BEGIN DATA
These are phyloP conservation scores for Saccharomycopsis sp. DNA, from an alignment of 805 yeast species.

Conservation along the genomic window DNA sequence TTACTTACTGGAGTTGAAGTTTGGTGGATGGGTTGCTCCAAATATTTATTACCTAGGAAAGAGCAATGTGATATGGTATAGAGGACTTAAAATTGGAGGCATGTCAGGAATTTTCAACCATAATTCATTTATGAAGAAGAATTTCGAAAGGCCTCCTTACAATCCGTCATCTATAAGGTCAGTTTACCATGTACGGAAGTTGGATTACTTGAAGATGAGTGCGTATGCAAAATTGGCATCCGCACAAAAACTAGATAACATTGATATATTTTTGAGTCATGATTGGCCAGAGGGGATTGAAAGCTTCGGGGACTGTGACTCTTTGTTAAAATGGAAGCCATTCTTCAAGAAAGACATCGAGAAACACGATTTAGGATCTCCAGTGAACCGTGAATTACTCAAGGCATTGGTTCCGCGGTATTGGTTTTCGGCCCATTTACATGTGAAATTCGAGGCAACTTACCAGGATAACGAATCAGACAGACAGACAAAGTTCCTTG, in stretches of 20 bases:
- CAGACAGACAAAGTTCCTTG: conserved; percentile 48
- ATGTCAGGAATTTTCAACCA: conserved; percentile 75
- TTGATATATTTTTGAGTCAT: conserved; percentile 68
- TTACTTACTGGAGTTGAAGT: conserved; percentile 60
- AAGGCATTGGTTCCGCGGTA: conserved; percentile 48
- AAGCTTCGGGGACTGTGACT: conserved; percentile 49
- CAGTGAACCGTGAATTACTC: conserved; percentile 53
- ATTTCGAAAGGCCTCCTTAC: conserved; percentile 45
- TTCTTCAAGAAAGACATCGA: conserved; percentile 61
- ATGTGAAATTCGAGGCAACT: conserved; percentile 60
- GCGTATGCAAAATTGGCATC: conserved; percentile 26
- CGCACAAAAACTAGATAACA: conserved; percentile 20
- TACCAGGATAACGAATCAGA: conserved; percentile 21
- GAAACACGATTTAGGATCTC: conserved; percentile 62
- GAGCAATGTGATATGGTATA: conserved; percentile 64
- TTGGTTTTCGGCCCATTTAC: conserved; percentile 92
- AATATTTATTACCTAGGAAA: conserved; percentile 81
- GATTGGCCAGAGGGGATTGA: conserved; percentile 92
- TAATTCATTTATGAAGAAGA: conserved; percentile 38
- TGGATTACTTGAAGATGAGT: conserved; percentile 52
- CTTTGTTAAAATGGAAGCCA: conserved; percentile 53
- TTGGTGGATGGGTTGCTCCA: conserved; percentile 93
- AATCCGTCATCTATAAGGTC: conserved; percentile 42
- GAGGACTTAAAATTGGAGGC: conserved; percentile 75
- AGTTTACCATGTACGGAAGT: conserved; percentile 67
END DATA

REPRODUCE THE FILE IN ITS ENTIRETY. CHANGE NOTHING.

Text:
These are phyloP conservation scores for Saccharomycopsis sp. DNA, from an alignment of 805 yeast species.

Conservation along the genomic window DNA sequence TTACTTACTGGAGTTGAAGTTTGGTGGATGGGTTGCTCCAAATATTTATTACCTAGGAAAGAGCAATGTGATATGGTATAGAGGACTTAAAATTGGAGGCATGTCAGGAATTTTCAACCATAATTCATTTATGAAGAAGAATTTCGAAAGGCCTCCTTACAATCCGTCATCTATAAGGTCAGTTTACCATGTACGGAAGTTGGATTACTTGAAGATGAGTGCGTATGCAAAATTGGCATCCGCACAAAAACTAGATAACATTGATATATTTTTGAGTCATGATTGGCCAGAGGGGATTGAAAGCTTCGGGGACTGTGACTCTTTGTTAAAATGGAAGCCATTCTTCAAGAAAGACATCGAGAAACACGATTTAGGATCTCCAGTGAACCGTGAATTACTCAAGGCATTGGTTCCGCGGTATTGGTTTTCGGCCCATTTACATGTGAAATTCGAGGCAACTTACCAGGATAACGAATCAGACAGACAGACAAAGTTCCTTG, in stretches of 20 bases:
- CAGACAGACAAAGTTCCTTG: conserved; percentile 48
- ATGTCAGGAATTTTCAACCA: conserved; percentile 75
- TTGATATATTTTTGAGTCAT: conserved; percentile 68
- TTACTTACTGGAGTTGAAGT: conserved; percentile 60
- AAGGCATTGGTTCCGCGGTA: conserved; percentile 48
- AAGCTTCGGGGACTGTGACT: conserved; percentile 49
- CAGTGAACCGTGAATTACTC: conserved; percentile 53
- ATTTCGAAAGGCCTCCTTAC: conserved; percentile 45
- TTCTTCAAGAAAGACATCGA: conserved; percentile 61
- ATGTGAAATTCGAGGCAACT: conserved; percentile 60
- GCGTATGCAAAATTGGCATC: conserved; percentile 26
- CGCACAAAAACTAGATAACA: conserved; percentile 20
- TACCAGGATAACGAATCAGA: conserved; percentile 21
- GAAACACGATTTAGGATCTC: conserved; percentile 62
- GAGCAATGTGATATGGTATA: conserved; percentile 64
- TTGGTTTTCGGCCCATTTAC: conserved; percentile 92
- AATATTTATTACCTAGGAAA: conserved; percentile 81
- GATTGGCCAGAGGGGATTGA: conserved; percentile 92
- TAATTCATTTATGAAGAAGA: conserved; percentile 38
- TGGATTACTTGAAGATGAGT: conserved; percentile 52
- CTTTGTTAAAATGGAAGCCA: conserved; percentile 53
- TTGGTGGATGGGTTGCTCCA: conserved; percentile 93
- AATCCGTCATCTATAAGGTC: conserved; percentile 42
- GAGGACTTAAAATTGGAGGC: conserved; percentile 75
- AGTTTACCATGTACGGAAGT: conserved; percentile 67